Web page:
Nuclear Technology / Volume 150 / Number 1 / April 2005 / Pages 56-66
Technical Paper / Sodium Technology / dx.doi.org/10.13182/NT05-A3605
The purpose of the MK-III program is to upgrade the irradiation capability of the liquid sodium-cooled experimental fast reactor JOYO. As a result, the neutron flux density of the core was increased, and the reactor thermal power was increased to 140 MW(thermal) from the originally designed 100 MW(thermal). To accommodate the increased thermal power, the flow rates of sodium coolant in the primary and secondary systems were increased by 20 and 10%, respectively. Also, all intermediate heat exchangers and dump heat exchangers were replaced with new ones. The replacement of these large sodium components was carried out over an [approximately]1-yr period with both fuel and molten sodium still in the reactor vessel (RV).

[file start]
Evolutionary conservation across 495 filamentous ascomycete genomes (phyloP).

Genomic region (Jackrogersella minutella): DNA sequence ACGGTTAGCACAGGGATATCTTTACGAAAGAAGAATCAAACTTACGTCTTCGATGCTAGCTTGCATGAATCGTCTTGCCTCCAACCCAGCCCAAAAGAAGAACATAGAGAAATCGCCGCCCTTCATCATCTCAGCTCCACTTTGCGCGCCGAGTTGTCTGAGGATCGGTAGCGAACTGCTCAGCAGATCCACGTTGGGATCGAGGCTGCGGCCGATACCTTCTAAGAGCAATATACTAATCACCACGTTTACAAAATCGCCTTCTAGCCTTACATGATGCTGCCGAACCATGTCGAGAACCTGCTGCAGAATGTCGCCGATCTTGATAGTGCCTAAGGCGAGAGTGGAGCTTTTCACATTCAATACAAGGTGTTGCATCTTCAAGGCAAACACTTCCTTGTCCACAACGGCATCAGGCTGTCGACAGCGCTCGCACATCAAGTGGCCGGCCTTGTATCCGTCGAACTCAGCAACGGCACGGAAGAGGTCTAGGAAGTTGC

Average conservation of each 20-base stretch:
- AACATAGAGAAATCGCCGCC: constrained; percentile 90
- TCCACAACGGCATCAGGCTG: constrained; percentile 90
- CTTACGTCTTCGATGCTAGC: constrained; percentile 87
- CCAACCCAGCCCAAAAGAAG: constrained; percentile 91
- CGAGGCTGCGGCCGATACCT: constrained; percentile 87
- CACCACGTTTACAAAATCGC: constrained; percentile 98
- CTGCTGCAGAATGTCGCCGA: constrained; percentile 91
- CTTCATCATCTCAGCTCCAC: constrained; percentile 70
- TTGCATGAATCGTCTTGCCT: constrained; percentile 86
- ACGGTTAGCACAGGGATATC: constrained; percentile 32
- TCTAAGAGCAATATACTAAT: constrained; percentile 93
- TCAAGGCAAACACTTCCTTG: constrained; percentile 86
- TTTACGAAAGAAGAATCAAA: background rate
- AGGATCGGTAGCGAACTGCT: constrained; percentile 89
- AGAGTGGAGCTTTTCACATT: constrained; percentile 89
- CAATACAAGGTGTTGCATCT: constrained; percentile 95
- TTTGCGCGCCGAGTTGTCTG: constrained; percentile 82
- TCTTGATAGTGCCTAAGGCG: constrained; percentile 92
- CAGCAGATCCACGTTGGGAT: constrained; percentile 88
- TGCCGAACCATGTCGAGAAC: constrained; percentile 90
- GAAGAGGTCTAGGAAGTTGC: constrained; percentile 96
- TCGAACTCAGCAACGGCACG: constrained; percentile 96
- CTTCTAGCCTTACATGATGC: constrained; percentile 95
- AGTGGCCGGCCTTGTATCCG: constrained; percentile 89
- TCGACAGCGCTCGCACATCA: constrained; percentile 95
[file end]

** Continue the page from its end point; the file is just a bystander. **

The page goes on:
Major challenges in the replacement were the control of impurity ingress to existing systems and protection from radiation exposure in the high-dose-rate regions inside the containment vessel. During the replacement, the seal bag method, impurity concentration monitoring of cover gas, and low-pressure control of cover gas were applied to prevent damage to existing components and systems, such as the RV, fuel subassemblies, sodium piping, and tanks. The measures taken to reduce the radiation exposure were a lowering of the surrounding dose rate through the use of temporary shielding, shortening of the operation time near the high-dose-rate area by first doing thorough training, and the employment of protection equipment to avoid contamination. The replacement of components was completed without major trouble, and methods applied for the replacement proved to be effective in the operation and maintenance of sodium-cooled reactors.